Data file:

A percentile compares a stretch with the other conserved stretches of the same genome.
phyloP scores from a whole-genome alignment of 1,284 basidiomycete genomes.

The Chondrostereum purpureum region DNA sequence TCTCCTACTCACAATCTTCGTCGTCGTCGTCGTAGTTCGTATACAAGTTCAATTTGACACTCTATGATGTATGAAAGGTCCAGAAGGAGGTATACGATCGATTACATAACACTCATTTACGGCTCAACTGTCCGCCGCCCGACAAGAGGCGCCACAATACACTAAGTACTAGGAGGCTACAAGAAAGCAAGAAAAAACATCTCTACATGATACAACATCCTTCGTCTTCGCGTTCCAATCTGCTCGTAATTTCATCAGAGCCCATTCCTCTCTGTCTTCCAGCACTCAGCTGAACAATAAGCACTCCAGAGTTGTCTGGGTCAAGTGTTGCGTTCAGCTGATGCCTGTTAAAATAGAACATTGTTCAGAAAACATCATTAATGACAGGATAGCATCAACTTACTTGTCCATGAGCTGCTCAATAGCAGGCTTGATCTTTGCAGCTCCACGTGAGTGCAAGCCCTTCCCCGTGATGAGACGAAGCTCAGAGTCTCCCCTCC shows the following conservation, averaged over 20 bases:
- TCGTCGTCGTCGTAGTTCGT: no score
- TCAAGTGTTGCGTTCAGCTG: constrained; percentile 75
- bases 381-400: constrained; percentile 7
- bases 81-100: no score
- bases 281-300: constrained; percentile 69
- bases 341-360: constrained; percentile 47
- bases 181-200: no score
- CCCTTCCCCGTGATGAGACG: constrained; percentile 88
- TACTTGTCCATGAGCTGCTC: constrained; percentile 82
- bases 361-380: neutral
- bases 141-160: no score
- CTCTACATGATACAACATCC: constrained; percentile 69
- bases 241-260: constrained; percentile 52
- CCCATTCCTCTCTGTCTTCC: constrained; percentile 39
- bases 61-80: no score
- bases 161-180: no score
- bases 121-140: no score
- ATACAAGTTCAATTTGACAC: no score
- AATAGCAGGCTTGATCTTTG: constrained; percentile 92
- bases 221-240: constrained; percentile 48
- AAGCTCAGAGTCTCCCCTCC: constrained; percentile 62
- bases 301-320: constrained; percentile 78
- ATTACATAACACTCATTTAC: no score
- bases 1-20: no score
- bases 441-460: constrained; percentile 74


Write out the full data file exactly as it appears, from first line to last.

A percentile compares a stretch with the other conserved stretches of the same genome.
phyloP scores from a whole-genome alignment of 1,284 basidiomycete genomes.

The Chondrostereum purpureum region DNA sequence TCTCCTACTCACAATCTTCGTCGTCGTCGTCGTAGTTCGTATACAAGTTCAATTTGACACTCTATGATGTATGAAAGGTCCAGAAGGAGGTATACGATCGATTACATAACACTCATTTACGGCTCAACTGTCCGCCGCCCGACAAGAGGCGCCACAATACACTAAGTACTAGGAGGCTACAAGAAAGCAAGAAAAAACATCTCTACATGATACAACATCCTTCGTCTTCGCGTTCCAATCTGCTCGTAATTTCATCAGAGCCCATTCCTCTCTGTCTTCCAGCACTCAGCTGAACAATAAGCACTCCAGAGTTGTCTGGGTCAAGTGTTGCGTTCAGCTGATGCCTGTTAAAATAGAACATTGTTCAGAAAACATCATTAATGACAGGATAGCATCAACTTACTTGTCCATGAGCTGCTCAATAGCAGGCTTGATCTTTGCAGCTCCACGTGAGTGCAAGCCCTTCCCCGTGATGAGACGAAGCTCAGAGTCTCCCCTCC shows the following conservation, averaged over 20 bases:
- TCGTCGTCGTCGTAGTTCGT: no score
- TCAAGTGTTGCGTTCAGCTG: constrained; percentile 75
- bases 381-400: constrained; percentile 7
- bases 81-100: no score
- bases 281-300: constrained; percentile 69
- bases 341-360: constrained; percentile 47
- bases 181-200: no score
- CCCTTCCCCGTGATGAGACG: constrained; percentile 88
- TACTTGTCCATGAGCTGCTC: constrained; percentile 82
- bases 361-380: neutral
- bases 141-160: no score
- CTCTACATGATACAACATCC: constrained; percentile 69
- bases 241-260: constrained; percentile 52
- CCCATTCCTCTCTGTCTTCC: constrained; percentile 39
- bases 61-80: no score
- bases 161-180: no score
- bases 121-140: no score
- ATACAAGTTCAATTTGACAC: no score
- AATAGCAGGCTTGATCTTTG: constrained; percentile 92
- bases 221-240: constrained; percentile 48
- AAGCTCAGAGTCTCCCCTCC: constrained; percentile 62
- bases 301-320: constrained; percentile 78
- ATTACATAACACTCATTTAC: no score
- bases 1-20: no score
- bases 441-460: constrained; percentile 74